Global Market Entry, M&A & Exit Strategies

Instructor: Michele Buckley
Selling your products or services in a foreign country for the first time is considered ''entering a new market.'' This lesson provides an overview of the different strategic options available to conduct business in other countries.

Congratulations! Your T-shirt design was voted the hottest trend among teenagers in a fashion magazine! Teenagers in other countries certainly would love your design, too. But how can you reach them and expand your T-shirt business?

In this lesson, you'll learn how businesses have seven strategic options for reaching customers in other countries, also known as global markets. Each option offers differing levels of investment, ownership, partnership, and risk. We'll begin with the greatest degree of ownership. We'll also provide options for exiting global markets.

Global Market Entry Strategies

1. Exporting

Exporting refers to a business producing products and/or services in its home country and selling them in other countries. Exporting can be done either:

  • Direct via company staff based in the home country (e.g., by processing orders placed online or by telephone). For example, allows international users to order online. It then ships orders internationally from the United States.
  • Indirect management of an agent or distributor in the foreign country (e.g., by the agent placing products into local stores). For example, Converse sells shoes globally directly via its website as well as indirectly via foreign distributors.

2. Investing

Another option is to establish a local site (i.e., office, store, warehouse, or factory) inside a foreign country through foreign direct investment (FDI). In this option, the company buys resources and assets in the foreign country. This is implemented by:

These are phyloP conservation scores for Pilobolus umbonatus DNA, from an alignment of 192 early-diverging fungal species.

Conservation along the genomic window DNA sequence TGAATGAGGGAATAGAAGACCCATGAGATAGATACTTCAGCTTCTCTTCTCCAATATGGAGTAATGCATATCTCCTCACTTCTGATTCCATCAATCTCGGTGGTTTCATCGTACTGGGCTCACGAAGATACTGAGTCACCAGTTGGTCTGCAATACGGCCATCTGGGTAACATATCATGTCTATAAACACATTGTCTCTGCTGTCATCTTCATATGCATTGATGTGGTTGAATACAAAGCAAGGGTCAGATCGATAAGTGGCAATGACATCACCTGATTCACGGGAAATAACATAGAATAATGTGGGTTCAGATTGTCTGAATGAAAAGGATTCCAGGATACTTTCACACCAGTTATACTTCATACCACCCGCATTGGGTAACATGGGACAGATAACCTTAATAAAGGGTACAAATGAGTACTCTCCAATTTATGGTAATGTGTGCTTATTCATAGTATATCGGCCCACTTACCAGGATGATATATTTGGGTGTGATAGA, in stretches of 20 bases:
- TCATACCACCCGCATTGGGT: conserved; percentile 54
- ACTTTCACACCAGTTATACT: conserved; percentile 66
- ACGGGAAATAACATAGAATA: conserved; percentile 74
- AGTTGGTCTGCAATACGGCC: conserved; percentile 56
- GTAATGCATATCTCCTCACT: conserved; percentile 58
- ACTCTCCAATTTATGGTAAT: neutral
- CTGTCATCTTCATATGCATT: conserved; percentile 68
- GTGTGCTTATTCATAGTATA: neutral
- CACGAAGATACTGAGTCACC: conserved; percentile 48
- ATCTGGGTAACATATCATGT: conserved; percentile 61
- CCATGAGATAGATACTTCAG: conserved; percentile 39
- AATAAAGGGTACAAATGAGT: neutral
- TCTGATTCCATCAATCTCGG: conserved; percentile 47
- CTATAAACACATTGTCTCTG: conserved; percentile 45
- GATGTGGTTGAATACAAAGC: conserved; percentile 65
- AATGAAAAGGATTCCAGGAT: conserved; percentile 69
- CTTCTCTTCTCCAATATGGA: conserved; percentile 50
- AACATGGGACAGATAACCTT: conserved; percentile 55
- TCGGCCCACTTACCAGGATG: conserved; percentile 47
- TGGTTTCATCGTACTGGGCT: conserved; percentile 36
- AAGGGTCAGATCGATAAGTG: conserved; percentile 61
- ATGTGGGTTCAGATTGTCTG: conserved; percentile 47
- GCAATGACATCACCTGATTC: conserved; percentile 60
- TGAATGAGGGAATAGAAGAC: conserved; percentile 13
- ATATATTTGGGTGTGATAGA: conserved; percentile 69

• Building a greenfield site by hiring local staff, leasing commercial space, and/or setting up equipment in the foreign country. Starbucks and Godiva, for example, often build their own sites or stores overseas, which the businesses fully own.
  • Buying a local established company via merger or acquisition. For example, has entered the Middle East markets by acquiring a local site,

3. Joint Ventures

In joint ventures (JV), two individuals or companies come together to invest in a third new business, reducing risk of market entry and sharing key resources. JVs are often temporary because they focus on specific objectives and often present challenges sharing control, equity, or profits. For example, Exxon is considering a joint venture with Petrobras, Brazil's state-run energy company, that would establish a deep-water oil-drilling rig off the Brazilian coast.

4. Franchising

Franchising involves a local individual buying the rights to use a global entity's branding, resources, materials, and best practices, resulting in a local version of the business in a foreign country. Franchising is most often used by service companies for which exporting alone is not practical. Fast food restaurants are well-known for allowing local operators to run a McDonald's, Subway, or KFC restaurant as long as it follows the global entity's specified procedures. Other service firms, such as financial services, also use franchises.

A KFC franchise in Moriguchi, Japan
A KFC franchise in Japan

5. Licensing

Licensing intellectual property, such as a T-shirt design, to a foreign company is another option. In this arrangement, a foreign company uses your brand or design to produce and distribute its own products, paying a royalty for using the design. Lucasfilm often utilizes this strategy, allowing foreign companies to use its ''Star Wars'' characters to produce products such as toys, hats, T-shirts, etc. This is an attractive option if the business is not interested in creating products for global markets or managing distribution channels. If you wanted to show a ''Star Wars'' related image on one of your T-shirts in a foreign country, you would need a license from Lucasfilm with the geographic scope specified in the agreement.

For this toy, Lego licensed the rights to use Star Wars from Lucasfilm.
A Star Wars Lego toy is an example of Licensing

6. Piggybacking

Piggybacking refers to engaging another company, usually a customer, to deliver your products and/or services in its international channels. For example, if Apple is carrying your T-shirts in its American stores, it also could offer them in its overseas stores.

7. Partnership

In a partnership, two companies agree to work together, specified in an agreement. Every partnership is different, depending on the products and the businesses' needs. Technology companies such as IBM often use a broad partnership strategy, enabling local overseas service providers with knowledge and expertise to install and configure IBM products while allowing them to resell IBM products. In this partnership, each company benefits as the product cannot be sold without service (and vice versa). Vendors often provide a discount or rebate, training, and special staff to help partners be successful.

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